North Korea is at the top of the list sixteenth year in a row. Although it is not the most violent country on the list, Open Doors believes that Pyongyang's dictatorial regime has unprecedented levels of hostility to religion.

All believers are clandestine and most of them do not have comunication between each other. If the authorities discover that they are Christians, the punishment could be a life of forced labor and their death or the death of their families.



There is only one new country within the "Top 10" of the 2017 World Watch List: Yemen, it ranks ranks 9th (11th in 2016).

Yemen is suffering the violence of the Shiite Huthi rebels since they attacked the capital in 2014, triggering a multinational bombing campaign led by the Wahhabi government of Saudi Arabia and turning Yemen into a war between Saudi and Iranian interests.

"Local Christians, many of them former Muslims, are trapped in the midst of this", Boyd-MacMillan points out. "Conversion to another religion can be punished by death. Christians have been actively controlled and killed by Sunni Muslim militias. The war has caused a great change and increased persecution, and now the perpetrators are mostly Islamic extremists", he continues.

“The Shiites of the Huthi clan are also very intolerant if the religious identity of local Christians is discovered . So Christians, if their faith is exposed, in this country, suffer the persecution from many different groups, including Daesh and Al-Qaeda."



Islamic extremism continues to be the most common cause of pressure against Christians and it is rising most sharply in Africa, where more people are killed for their Christian faith than anywhere else in the world.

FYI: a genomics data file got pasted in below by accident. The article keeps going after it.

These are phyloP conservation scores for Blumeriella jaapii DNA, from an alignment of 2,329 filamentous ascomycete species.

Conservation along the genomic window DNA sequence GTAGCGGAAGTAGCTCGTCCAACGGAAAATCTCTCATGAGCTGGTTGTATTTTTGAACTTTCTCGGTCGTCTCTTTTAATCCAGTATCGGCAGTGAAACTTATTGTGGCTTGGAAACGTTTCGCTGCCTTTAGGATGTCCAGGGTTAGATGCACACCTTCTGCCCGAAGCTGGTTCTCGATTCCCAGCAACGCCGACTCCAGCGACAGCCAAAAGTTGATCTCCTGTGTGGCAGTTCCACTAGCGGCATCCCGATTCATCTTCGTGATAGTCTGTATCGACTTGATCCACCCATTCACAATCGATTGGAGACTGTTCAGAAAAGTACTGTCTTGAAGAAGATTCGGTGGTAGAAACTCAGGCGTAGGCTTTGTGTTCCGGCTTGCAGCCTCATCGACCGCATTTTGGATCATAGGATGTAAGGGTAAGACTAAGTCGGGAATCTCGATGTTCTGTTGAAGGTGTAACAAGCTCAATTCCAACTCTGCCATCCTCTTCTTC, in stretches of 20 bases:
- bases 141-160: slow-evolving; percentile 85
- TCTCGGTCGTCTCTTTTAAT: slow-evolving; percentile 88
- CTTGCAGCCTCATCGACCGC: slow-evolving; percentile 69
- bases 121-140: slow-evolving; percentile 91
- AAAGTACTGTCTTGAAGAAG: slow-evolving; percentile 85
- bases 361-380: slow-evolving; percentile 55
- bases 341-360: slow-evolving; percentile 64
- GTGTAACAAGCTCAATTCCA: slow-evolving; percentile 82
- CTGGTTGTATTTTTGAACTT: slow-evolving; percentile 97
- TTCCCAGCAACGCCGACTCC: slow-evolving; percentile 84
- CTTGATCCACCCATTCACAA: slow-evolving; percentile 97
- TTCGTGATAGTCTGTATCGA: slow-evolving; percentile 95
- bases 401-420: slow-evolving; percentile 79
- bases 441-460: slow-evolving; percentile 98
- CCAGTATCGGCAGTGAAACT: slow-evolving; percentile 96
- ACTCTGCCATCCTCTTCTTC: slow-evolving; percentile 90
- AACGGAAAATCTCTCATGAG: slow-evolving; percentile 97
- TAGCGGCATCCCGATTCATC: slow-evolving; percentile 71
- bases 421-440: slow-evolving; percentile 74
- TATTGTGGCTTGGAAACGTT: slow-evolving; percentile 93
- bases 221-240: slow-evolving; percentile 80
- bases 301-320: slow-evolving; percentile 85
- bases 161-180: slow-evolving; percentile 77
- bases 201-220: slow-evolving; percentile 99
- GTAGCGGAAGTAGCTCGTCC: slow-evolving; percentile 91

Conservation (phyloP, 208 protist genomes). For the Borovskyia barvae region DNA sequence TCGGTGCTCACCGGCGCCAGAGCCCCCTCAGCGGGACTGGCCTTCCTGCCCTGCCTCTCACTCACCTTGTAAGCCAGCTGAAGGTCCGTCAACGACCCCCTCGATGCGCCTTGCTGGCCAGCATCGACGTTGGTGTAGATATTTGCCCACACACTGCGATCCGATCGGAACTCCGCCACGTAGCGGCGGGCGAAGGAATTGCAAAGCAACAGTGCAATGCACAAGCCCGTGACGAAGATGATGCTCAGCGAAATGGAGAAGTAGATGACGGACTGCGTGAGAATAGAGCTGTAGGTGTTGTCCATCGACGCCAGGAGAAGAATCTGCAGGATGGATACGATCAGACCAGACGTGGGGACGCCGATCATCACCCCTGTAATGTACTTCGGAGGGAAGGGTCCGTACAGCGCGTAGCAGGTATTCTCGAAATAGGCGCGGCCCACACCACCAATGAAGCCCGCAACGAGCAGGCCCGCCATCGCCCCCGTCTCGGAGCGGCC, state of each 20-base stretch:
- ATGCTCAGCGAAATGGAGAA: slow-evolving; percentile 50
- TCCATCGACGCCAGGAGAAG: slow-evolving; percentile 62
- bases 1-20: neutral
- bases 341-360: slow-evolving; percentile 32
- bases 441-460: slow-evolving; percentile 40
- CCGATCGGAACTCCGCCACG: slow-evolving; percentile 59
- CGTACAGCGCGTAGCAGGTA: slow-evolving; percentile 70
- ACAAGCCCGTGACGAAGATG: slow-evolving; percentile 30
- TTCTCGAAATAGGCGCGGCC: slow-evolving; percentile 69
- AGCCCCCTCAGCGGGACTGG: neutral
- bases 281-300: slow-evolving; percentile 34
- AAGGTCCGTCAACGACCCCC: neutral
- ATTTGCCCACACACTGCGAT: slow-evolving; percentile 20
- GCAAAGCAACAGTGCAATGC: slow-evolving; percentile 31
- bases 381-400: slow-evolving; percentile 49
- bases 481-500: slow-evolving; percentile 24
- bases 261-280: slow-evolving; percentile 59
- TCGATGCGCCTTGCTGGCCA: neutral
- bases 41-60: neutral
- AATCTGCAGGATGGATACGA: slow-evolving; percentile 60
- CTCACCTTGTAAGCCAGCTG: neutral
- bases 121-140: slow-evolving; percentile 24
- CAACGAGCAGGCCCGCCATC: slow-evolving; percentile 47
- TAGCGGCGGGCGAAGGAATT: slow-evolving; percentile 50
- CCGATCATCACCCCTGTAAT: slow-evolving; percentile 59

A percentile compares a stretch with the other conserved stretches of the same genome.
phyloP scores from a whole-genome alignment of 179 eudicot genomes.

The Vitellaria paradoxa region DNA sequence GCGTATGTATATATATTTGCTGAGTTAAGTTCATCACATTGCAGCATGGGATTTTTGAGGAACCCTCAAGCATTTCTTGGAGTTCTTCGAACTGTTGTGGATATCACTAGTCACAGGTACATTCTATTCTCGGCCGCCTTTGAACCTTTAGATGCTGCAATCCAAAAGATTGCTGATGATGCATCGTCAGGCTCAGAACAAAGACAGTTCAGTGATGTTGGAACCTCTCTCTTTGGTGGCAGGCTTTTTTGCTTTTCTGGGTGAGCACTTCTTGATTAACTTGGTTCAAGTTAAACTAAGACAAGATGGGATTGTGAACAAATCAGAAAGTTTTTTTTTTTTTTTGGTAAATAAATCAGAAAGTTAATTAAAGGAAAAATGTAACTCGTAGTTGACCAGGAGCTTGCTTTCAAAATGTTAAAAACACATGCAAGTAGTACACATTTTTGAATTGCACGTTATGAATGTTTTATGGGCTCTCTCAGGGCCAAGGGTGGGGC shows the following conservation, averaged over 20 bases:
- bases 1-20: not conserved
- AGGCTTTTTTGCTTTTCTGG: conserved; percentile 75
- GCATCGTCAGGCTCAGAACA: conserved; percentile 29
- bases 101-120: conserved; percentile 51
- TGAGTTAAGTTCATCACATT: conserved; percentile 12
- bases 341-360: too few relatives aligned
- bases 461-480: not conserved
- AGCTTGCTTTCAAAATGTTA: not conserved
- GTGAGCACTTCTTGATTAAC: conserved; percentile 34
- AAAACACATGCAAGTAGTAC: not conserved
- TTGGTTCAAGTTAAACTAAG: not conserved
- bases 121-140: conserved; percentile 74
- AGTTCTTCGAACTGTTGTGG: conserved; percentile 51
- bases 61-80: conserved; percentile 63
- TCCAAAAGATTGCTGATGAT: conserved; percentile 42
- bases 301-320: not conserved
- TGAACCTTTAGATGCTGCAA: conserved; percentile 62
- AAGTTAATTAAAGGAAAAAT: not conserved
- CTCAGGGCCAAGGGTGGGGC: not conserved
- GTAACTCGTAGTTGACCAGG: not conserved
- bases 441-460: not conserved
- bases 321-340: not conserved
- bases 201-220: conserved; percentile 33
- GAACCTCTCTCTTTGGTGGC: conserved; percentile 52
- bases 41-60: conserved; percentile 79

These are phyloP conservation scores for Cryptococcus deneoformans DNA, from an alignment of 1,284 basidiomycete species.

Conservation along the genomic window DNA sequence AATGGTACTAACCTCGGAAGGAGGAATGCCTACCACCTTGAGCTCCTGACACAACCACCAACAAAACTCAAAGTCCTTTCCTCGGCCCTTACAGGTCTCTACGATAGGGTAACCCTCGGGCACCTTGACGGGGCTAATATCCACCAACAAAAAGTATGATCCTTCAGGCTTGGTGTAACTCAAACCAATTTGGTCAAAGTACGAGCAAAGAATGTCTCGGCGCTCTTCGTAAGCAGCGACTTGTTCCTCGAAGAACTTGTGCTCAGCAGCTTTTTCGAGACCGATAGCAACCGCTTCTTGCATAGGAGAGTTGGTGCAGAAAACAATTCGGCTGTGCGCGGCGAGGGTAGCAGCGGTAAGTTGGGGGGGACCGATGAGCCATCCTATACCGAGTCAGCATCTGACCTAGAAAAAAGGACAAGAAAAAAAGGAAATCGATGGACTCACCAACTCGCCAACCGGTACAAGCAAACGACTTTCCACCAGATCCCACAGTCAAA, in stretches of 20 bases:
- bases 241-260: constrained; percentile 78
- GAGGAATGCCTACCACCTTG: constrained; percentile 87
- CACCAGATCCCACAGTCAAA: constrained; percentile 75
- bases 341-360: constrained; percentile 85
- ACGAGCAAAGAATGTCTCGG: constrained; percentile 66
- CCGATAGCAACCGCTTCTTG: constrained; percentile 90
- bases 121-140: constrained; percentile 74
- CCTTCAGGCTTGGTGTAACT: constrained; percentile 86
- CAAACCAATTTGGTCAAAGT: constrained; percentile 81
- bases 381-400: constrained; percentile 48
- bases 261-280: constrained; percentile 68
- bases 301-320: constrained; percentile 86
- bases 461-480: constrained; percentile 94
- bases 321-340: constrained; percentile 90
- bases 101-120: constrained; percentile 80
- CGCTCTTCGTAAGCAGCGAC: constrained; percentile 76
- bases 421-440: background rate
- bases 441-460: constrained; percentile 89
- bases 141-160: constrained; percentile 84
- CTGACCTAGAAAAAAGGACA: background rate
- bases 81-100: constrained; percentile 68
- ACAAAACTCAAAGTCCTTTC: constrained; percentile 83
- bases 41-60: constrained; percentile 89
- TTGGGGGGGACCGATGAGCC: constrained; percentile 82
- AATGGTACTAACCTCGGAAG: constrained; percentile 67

The deliberate sabotage of homes, churches and villages by extremists aiming to eradicate Christianity from a particular area, has become an increasingly common form of religious persecution.

Homes are ransacked, churches destroyed and village water sources poisoned in many African countries.



The "Top 10" also highlights the case of Somalia, which has gone from 4th to 2nd place, and in the score of 100 is only one point less than North Korea.

Although there are only a few hundred Christians among the 10 million Somali inhabitants in the whole country, the strongly marked tribal character of Somali society means that any Muslim who converts to Christianity is instantly detected and can be killed.

Somalia is one of the two countries that, besides North Korea, have been ranked No. 1 in the WWL, since it began to be developed 25 years ago.



For the first time in many years, the estimated number of persecuted Christians in the world, which up to now were 100 million people, has changed.

The World Watch Unit has established that, in total, 215 million people in the world suffer "high, very high or extreme" persecution because of their Christian faith.

This is one of every twelve Christians in the world.

In the 50 countries of the World Watch List, there are a total of 4,830 million people and the approximate number of Christians in these countries is 650 million (13%).

In 21 of the 50 countries listed, persecution is suffered by al of the Christians living in the country.


Open Doors is an organisation that has worked on behalf of Christians persecuted for their faith in Christ for more than 60 years. It was founded by "Brother Andrew", a Dutch missionary who started carrying illegal Bibles for Christians in the countries under the USSR steel curtain.

Nowadays, Open Doors supports persecuted Christians in dozens of countries and has development offices in more than 20 countries. The 2017 World Watch List considers the persecution analyzed in the 12-month period between October 31, 2015 and October 31, 2016.